i’ve tried it and then i found Swiftweasel that makes use of PGO, making it even faster than swiftfox and itś really floss.

    i also find out that GNU Icecat is as fast as swiftweasel, so right now i use both.


  6. Trent,
    I’ve had almost similar idea about firefox ..because I’ve been using it for long long time … due to some frustration I have discard it and start using swiftfox and it never let me down in last one year..believe me.

    If you go through my blog you can find that I have expressed an article called ” Firefox saga on openSUSE”… that was the cause to prefer swiftfox.

    I am using it on Arch, Gentoo,Debian… my primary OSes.. for sometime now.

    I do agree with you Trent that firefox is always been a memory hungry application(specially late 2 series and of course 3 series)

    Opera is to some extent wonderful… but I found that sluggish too in quite a lot of time.

    I don’t like chrome browser at all…sorry beg to differ.. first instance the look of it…so horrible.

    Anyways nice to read your post…as seem I am not alone in this world thinking in the same line..


  7. hmm, I used swiftbox for several hours now. But I can not see that it is faster than firefox on my gentoo system (Core2Duo 2.5GHz, 4GB Ram).

  8. Pingback: Swiftfox, Frefox ottimizzato per Linux | Giovanni Raco
    • in fact recent tests in a review by Tom’s Hardware showed that Firefox 3.6 is faster than any other browser opening 10 tabs and uses less memory that any other browser,including Opera.

      That isn’t comparing apples to apples, however.

      I’d like to see the result of that test when you install all the addons to Firefox 3.6 that it takes to bring it up to the same functionality level as Opera.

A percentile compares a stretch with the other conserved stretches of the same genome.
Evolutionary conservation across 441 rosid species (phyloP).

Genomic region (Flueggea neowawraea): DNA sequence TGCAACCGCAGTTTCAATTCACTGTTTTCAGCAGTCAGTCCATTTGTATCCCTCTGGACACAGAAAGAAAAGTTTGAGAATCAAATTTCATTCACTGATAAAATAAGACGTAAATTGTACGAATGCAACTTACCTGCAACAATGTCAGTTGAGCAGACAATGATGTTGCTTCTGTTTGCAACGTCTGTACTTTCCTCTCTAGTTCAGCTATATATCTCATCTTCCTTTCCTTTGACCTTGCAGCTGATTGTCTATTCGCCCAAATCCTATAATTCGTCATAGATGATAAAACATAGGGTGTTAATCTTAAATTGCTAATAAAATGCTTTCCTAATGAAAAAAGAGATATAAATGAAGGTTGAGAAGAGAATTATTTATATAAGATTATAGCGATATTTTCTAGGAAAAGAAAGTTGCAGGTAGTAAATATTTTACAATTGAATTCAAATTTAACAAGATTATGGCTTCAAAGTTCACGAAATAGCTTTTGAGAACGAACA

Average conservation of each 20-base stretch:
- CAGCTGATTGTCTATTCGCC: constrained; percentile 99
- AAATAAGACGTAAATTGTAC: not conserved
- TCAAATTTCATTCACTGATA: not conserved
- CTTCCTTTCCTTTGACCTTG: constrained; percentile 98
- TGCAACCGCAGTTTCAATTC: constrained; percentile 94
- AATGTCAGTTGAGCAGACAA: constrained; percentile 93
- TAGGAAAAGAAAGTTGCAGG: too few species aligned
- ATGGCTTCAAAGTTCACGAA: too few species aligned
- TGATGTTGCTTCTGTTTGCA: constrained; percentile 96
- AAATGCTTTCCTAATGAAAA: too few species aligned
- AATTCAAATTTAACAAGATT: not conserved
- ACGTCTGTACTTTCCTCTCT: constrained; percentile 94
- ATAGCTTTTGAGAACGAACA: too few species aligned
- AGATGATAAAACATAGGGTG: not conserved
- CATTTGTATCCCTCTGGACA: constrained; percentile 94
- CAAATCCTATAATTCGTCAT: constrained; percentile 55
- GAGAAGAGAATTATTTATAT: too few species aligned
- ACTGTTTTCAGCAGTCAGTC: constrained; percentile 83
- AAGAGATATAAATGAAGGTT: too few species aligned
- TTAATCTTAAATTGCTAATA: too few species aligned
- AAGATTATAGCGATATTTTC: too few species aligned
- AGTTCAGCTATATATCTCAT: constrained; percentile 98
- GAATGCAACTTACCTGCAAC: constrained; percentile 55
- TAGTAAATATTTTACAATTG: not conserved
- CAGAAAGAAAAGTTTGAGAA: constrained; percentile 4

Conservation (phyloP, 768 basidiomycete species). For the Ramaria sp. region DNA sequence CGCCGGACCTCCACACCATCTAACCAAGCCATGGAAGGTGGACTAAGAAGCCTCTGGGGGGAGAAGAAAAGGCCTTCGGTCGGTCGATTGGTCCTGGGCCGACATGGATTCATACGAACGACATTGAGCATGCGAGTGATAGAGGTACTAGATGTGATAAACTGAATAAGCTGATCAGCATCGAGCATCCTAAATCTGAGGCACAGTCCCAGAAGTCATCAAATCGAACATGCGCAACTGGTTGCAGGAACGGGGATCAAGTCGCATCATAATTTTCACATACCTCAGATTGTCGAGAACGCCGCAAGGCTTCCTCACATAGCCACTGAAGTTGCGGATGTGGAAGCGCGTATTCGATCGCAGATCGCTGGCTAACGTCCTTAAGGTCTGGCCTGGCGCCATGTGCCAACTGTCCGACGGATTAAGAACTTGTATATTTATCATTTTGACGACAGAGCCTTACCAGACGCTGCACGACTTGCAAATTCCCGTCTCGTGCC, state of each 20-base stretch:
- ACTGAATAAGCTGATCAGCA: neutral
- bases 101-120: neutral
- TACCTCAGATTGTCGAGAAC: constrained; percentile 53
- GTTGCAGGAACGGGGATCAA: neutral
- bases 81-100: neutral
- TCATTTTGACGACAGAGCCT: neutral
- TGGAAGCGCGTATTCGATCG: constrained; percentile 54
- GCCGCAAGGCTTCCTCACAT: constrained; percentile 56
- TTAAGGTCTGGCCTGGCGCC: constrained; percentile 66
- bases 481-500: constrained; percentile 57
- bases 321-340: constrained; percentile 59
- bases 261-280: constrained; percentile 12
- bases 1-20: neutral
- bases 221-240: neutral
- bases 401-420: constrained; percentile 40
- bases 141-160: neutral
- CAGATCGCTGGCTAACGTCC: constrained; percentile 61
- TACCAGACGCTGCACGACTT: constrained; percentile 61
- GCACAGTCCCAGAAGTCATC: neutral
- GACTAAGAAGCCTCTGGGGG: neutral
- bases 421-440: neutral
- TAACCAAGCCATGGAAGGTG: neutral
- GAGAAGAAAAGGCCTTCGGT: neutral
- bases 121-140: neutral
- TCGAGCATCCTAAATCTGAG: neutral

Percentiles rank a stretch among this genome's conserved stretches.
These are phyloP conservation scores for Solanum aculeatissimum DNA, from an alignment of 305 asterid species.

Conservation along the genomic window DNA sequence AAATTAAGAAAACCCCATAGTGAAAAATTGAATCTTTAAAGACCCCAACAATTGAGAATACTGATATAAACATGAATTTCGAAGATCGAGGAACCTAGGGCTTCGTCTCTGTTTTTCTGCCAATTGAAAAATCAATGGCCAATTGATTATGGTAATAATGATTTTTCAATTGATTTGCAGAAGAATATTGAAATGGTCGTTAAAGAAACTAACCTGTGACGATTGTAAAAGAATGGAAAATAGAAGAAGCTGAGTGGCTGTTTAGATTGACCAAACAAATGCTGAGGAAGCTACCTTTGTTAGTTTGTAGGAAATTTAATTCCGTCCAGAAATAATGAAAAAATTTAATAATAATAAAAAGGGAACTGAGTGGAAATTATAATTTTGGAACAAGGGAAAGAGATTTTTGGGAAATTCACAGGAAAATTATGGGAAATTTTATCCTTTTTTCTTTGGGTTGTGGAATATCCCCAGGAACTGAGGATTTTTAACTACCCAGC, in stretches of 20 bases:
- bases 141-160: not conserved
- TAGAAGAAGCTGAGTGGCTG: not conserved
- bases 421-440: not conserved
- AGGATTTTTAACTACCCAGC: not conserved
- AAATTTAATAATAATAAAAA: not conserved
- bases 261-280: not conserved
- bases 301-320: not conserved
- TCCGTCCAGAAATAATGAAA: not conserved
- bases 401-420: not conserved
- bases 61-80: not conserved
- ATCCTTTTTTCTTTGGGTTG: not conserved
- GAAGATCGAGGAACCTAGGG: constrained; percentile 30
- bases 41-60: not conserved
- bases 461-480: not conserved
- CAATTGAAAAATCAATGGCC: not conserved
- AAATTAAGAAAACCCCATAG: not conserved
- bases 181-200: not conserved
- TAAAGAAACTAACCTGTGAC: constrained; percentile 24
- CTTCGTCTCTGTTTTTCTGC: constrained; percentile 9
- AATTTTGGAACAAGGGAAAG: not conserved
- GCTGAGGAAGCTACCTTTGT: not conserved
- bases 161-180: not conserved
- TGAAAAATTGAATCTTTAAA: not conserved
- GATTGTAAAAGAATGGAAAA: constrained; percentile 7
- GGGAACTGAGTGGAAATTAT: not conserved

Considering how little Firefox does natively compared to Opera out of the box, it’s not surprising that it uses less memory.

  9. your half right, because there are things that i don’t use nor i think that make much sense being in a browser, like a mail+reader client, and of course the other two, bittorrent and some kind of a webserver.

    i like opera (i started using opera in 1998) but my GNU Icecat/firefox/swiftweasel is so much more flexibel with the extensions that i use that i simply cannot replace it with any other, even chromium.

    in fact chromium/chrome wastes more memory than my Icecat configuration, with an acer 3614 with 512Mb ram i can open 12 tabs without a problem within Firefox, i can do that with Chromium/chrome, with five it starts to crwal.

    • Don’t forget about things like mouse gestures, content blocking, bookmark synchronization, sane native tab behavior/options… Opera has a lot of things built-in. To bring Firefox up to that same level of functionality I need to install over a dozen addons.

      Firefox runs pretty slowly when you do that.

  10. well,it’s not dozens, it’s just mouse gestures, xmarks or weave, noscript, addblockplus and tabmixplus.

    with these i got, i guess, all the best things of opera, and in fact i get also more flexibility.

    • I also install a speed dial extension, a Bittorrent plugin, and several others. Run some Firefox benchmarks when it’s laden with all of that baggage and THEN compare it to Opera.

      Anything else isn’t exactly a fair test.

  11. i also install several others that opera doesn’t have, mainly privacy and security like betterprivacy, ghostery, and others like greasemonkey, screengrab, vacuum, forecast, Secure Login, tidyread, useragent, scribefire, server spy.

    i would never install a bittorrent plugin in a browser, it’s not the place for that and i’m better served by rtorrent, in performance and security.

  12. Tried it on ubuntu desktop remix on a toshiba nb200 netbook and didn’t find it any noticebly faster.

    My advice is if you want faster performance start by blocking the adverts and click counters, I have always find them to be the biggest hogs so far.